When my facialist Pam handed me a bottle of Clinisept and told me to apply it to a cotton pad and wipe my face with it after my morning and evening cleanse, I was momentarily baffled.
Toner is much-maligned among beauty experts, you see, and they accuse it of being surplus to requirements, a fancy water that won’t affect skin one iota, bottled – and with a hefty price tag to boot.
There is some truth in this accusation – though those who work surrounded by air con, heatings, or windy, dry environments and experience tightness might find relief in a spritz of water containing surface-hydrating ingredients. I certainly have.
There is a second camp of experts who are all for the acid toner, the belief being that abrasive exfoliants damage skin and that wiping skin with an acid will break away dead skin cells without any micro scratches.
Until switching to PHAs under Pam’s watchful eye, I belonged in that latter group, but having seen my skin become healthier and more robust than ever as a result of lots of PHAs and minimal AHA/BHAs, I’ve now conceded that my acid regime was a bit much for my skin and left it vulnerable.
So what’s the point of Clinisept if it neither exfoliates nor scents/hydrates? It is an antibacterial, anti viral, anti sporous and anti fungal spritz, so it works wonders on acne or cuts or abrasions or anything that looks nasty and red and sensitive and in need of appeasing. It works well for men too on shaving rash and what not.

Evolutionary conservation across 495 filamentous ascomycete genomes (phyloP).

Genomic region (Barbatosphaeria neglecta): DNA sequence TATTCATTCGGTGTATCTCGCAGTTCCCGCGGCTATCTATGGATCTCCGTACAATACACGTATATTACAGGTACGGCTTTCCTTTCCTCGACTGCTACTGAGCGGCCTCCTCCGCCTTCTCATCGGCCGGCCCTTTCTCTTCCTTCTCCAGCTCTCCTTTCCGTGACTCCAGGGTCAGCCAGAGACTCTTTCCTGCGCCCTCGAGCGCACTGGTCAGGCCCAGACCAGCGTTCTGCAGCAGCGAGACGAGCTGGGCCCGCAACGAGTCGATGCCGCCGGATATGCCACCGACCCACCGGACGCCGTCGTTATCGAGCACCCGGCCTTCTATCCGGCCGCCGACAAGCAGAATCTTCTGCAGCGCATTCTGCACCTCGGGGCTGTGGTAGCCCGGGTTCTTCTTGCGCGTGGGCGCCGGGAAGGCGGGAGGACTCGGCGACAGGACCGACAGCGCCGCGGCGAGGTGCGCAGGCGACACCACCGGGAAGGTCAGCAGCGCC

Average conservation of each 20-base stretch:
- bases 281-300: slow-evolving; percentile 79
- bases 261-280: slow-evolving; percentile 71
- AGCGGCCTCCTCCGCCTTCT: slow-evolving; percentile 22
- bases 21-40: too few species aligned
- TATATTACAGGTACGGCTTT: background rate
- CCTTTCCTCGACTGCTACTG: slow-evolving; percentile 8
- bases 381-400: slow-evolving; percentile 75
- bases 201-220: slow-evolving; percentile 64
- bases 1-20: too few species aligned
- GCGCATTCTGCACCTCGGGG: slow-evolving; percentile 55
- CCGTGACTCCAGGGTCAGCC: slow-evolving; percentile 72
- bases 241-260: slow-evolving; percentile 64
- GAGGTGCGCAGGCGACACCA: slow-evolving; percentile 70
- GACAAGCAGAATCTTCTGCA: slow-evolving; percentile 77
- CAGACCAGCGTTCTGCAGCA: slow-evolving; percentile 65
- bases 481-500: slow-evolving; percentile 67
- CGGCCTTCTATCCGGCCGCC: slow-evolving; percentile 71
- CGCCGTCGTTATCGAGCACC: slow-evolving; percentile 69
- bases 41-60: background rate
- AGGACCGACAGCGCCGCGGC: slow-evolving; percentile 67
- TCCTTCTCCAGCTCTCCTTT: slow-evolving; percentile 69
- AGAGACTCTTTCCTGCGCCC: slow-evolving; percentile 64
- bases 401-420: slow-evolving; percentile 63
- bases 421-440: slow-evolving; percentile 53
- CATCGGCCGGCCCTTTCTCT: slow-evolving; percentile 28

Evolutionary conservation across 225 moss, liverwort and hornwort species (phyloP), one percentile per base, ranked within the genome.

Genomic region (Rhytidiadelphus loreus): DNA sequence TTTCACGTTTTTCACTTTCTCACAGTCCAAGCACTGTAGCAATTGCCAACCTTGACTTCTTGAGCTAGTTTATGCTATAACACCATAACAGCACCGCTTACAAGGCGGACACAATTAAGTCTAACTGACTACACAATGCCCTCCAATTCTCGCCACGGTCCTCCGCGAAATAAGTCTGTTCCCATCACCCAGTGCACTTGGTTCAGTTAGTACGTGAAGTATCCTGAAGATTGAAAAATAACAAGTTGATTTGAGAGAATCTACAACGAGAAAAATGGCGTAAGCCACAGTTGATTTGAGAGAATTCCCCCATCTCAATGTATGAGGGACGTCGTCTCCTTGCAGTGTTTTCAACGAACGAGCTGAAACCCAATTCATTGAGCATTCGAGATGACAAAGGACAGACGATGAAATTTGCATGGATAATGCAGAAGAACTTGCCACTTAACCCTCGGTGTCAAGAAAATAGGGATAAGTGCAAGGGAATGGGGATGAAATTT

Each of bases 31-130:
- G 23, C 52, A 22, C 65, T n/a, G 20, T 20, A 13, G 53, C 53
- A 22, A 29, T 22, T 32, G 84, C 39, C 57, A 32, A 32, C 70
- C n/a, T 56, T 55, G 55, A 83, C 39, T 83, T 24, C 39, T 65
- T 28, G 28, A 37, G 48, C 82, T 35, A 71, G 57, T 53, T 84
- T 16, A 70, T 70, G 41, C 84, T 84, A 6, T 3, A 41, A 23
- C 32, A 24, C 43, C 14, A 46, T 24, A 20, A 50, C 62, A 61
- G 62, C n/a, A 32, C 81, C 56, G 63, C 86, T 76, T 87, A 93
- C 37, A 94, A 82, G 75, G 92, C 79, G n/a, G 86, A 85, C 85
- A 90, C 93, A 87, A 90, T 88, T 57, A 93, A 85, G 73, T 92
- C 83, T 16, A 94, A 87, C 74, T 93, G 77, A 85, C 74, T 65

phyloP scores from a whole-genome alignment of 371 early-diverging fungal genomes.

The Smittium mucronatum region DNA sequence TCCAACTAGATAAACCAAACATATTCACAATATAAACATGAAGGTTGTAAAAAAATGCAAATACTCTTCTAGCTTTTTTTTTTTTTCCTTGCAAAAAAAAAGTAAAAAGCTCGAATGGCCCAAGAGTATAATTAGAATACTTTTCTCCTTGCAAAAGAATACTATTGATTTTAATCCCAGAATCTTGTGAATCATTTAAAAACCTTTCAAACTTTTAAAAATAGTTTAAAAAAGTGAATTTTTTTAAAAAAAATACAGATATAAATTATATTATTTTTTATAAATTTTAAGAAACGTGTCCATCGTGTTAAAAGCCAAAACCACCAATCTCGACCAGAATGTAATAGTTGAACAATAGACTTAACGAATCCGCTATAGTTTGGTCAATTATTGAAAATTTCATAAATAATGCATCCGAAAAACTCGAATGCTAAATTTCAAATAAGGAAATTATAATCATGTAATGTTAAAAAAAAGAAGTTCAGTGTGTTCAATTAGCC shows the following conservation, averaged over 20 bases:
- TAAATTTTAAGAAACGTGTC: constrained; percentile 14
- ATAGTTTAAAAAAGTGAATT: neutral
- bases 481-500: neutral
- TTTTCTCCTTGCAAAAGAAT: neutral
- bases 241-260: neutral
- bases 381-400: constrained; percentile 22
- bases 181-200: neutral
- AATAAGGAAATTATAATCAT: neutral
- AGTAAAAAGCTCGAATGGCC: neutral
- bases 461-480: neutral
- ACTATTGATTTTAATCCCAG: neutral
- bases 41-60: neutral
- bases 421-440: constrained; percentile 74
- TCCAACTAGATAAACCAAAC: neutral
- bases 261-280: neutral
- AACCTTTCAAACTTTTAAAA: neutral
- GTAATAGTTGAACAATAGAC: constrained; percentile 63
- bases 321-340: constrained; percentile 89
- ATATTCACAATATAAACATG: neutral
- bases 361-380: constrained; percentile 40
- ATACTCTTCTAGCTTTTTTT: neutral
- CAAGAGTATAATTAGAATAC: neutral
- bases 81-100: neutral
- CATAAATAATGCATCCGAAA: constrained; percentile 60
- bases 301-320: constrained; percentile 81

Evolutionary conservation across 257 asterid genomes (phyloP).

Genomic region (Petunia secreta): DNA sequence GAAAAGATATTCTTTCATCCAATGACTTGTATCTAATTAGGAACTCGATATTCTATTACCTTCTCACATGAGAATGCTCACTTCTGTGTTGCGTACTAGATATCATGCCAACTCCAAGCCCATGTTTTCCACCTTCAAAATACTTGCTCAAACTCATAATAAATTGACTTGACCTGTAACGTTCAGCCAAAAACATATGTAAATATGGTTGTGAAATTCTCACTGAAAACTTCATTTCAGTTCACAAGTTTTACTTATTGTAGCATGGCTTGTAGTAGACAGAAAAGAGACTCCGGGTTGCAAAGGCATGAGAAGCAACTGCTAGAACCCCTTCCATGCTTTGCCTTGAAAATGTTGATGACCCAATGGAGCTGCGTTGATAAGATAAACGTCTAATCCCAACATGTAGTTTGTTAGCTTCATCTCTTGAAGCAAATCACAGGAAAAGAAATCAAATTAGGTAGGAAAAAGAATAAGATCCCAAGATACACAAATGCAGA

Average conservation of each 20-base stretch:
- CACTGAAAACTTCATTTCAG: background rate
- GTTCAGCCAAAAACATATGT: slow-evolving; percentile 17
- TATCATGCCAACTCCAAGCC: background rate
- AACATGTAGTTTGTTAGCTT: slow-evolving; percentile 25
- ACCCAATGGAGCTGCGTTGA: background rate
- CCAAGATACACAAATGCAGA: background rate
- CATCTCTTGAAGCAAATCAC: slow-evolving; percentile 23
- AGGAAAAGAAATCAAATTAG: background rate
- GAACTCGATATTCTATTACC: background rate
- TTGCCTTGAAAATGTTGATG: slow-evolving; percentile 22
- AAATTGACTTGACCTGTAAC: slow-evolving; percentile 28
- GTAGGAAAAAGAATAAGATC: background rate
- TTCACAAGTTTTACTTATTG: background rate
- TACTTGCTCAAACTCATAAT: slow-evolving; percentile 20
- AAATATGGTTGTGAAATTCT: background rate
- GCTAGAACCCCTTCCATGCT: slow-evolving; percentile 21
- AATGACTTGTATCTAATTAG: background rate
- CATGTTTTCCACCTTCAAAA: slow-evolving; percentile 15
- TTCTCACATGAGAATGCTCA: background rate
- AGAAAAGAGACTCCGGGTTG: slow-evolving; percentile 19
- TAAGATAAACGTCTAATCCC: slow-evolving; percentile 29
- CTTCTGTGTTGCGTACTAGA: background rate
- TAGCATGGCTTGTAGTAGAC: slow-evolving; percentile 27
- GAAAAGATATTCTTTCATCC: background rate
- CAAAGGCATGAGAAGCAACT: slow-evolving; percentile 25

Wiped over skin after cleansing, it helps to minimise further spots and keep things under control. Pressed onto a particularly problematic patch, it eases the redness and takes the sting away, prepping skin to regenerate without as much risk of infection. Think of it as that Windolene from My Big Fat Greek Wedding for skin and just put it on any bits of skin that look ropey before your skincare goes on.
As I’ve always got some sort of scab/scar/spot on the go, my bottle is used within about two months, but at £15 its infinitely cheaper than many.
There is a caveat (there always is). It smells like chlorine. Pam has assured me that it is ‘non-cytotoxic’ so the intense smell is a bit of a lie. But whiff of swimming pools as a child it does. If you’re after serious skin results, you should overlook the smell for the benefits.
Where to buy? Pam sells it at her clinic, Mortar & Milk, and you can buy it online through her here.